Only a masochist would take a kid camping without coffee. We set off into the wilderness with a dozen instant coffee packs and two tin mugs tucked into a dry bag. I also carted around an old flask emblazoned with the words “HAPPY, HAPPY, HAPPY.” It’s a shameful specimen, but a good alternative to walking down the trail with a fifth of Johnny Walker in your hand and a baby on your back.
Setting up camp is both hard work and wonderful fun: Embrace the challenge of making your camp somewhat spectacular and as comfortable as possible for the wee ones. We pitched our tents near the river, with promises of being lulled to sleep come evening time by its gurgling song. We waded out to a little island, gathering logs for a bonfire. A couple of yards from the bonfire, hammocks were hung, where the babies could swing with their mothers, while Dan and I plunged into the frigid river and cast a fly rod. No cell phones (with service nonexistent out here), just simple enjoyment of the moment.
It was about 7:30 p.m. on our first night in camp when disaster struck: A torrential downpour forced us to shelter in our tents, where I read C. Collodi’s The Adventures of Pinocchio aloud and sipped whiskey. After an hour, heavy moisture had saturated the tent and water began accumulating. A hard lesson was learned: Over time, tents’ water resistance diminishes, so you’ve got to seal the seams and recoat the fly with urethane. My tent had been packed away for over a year, and overlooking its maintenance suddenly proved quite costly. I had braced for rain, but not sufficiently so. “There’s a river running through our tent,” I heard my comrades call out. On this night, Mother Nature was a pitiless mistress.
While you need to take preparation and safety very seriously, you don’t have to take yourself too seriously. You’re a kid-toting parent, not Sir Edmund Hillary.
While you need to take preparation and safety very seriously, you don’t have to take yourself too seriously. You’re a kid-toting parent, not Sir Edmund Hillary, after all. Go slowly and have fun. Just before entering into Pisgah National Forest, for instance, we made a pit spot at a local watering hole, the Pisgah Tavern, where neckbeards, tattoos, and $6,000 mountain bikes abounded. Tarrying at the bar gave us a little time to absorb the local culture . . . and clean up a nasty blown-out diaper, too.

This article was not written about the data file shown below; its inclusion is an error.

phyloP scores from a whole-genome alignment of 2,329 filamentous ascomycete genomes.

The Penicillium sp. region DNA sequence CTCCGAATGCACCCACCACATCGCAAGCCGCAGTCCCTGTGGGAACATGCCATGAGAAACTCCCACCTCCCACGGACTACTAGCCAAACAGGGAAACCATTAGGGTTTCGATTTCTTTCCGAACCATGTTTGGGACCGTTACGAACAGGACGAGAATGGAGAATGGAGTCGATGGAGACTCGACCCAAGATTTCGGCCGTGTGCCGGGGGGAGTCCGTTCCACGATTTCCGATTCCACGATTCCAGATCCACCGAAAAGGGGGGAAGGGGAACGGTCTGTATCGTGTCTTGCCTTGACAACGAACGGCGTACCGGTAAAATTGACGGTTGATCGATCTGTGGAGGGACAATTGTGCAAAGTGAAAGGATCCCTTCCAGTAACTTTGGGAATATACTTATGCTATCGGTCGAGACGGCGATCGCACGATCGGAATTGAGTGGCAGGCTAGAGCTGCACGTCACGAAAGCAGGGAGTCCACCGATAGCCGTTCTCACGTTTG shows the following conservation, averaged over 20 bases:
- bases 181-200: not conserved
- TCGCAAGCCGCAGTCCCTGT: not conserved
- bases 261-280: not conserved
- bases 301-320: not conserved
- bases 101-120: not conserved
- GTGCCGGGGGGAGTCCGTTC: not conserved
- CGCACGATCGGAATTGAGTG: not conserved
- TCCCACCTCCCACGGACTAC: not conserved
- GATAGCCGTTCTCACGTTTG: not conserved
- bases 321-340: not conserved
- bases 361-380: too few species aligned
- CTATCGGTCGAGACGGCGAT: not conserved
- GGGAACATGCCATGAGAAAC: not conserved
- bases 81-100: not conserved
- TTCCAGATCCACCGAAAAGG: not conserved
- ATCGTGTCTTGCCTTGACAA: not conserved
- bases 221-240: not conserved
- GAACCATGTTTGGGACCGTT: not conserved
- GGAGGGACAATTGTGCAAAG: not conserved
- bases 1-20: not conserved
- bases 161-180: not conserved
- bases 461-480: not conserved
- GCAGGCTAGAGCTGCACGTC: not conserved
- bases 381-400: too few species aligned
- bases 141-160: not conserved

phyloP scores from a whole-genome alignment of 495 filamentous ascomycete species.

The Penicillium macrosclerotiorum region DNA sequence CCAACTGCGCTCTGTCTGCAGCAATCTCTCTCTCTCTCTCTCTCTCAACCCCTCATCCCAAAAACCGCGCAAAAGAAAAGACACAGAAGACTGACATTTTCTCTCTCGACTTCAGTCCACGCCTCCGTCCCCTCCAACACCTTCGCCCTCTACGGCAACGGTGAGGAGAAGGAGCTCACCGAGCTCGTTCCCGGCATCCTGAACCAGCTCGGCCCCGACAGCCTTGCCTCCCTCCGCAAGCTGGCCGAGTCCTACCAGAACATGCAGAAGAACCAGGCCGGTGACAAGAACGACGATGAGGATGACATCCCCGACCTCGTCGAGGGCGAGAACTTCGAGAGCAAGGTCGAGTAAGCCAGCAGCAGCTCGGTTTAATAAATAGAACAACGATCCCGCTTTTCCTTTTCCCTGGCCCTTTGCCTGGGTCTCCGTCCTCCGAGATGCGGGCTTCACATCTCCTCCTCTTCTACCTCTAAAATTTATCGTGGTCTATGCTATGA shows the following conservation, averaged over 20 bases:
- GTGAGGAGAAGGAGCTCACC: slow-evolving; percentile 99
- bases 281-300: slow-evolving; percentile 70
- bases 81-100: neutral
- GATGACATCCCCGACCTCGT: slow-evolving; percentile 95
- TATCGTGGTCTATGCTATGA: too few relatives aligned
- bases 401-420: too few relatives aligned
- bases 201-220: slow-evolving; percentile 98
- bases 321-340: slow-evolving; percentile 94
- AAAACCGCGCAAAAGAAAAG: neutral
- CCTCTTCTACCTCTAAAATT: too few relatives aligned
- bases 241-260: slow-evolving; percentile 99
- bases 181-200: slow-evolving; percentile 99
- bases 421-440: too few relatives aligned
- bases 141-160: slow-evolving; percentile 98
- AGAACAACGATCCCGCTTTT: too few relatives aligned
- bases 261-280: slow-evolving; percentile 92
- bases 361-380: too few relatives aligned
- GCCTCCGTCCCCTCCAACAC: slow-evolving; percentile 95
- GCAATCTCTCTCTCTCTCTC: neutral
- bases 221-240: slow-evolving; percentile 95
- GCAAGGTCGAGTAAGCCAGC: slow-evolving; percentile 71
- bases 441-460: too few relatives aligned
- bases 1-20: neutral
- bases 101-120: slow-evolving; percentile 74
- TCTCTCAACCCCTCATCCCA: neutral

It was pitch-black when we ultimately decided to abandon camp. With the rain still falling hard and the river rising, we determined it best to get the babies back to the car; a parade of headlamps sloshing down the muddy trail ensued. Our friends’ baby stayed perfectly dry because their pack boasted a built-in baby cover; Gabriel, meanwhile, wailed in his little yellow raincoat. Before I berated myself too much for the oversight, we had covered a quarter-mile and were safely back at the car. The babies were soon warm and toasty. I jogged back to camp to help Dan back up with the sopping gear, where he observed, “The river is overflowing its banks. It was smart camping close to the parking lot.”
Thirty minutes later, we were checked into a hotel with pizza on the way, where we conclude that there is no shame in resorting to modern amenities when camping with babies. All that truly matters is that your kids stay safe. After the day’s adventures, I felt satisfied, reinvigorated, really, and assured of the fact that if you’re practical and careful, taking your baby camping is safe and rewarding, even in the face of unexpected difficulties. Watching football on TV, I began planning our next camping trip, while taking a final swig from my flask: Happy. Happy. Happy.
There are a number of camping gear items that can make that family trip more successful. A few ideas include:
For more ideas, our essential camping checklist has a comprehensive rundown.
This article originally appeared online on October 13, 2018; it was updated in August 2020, to include current information.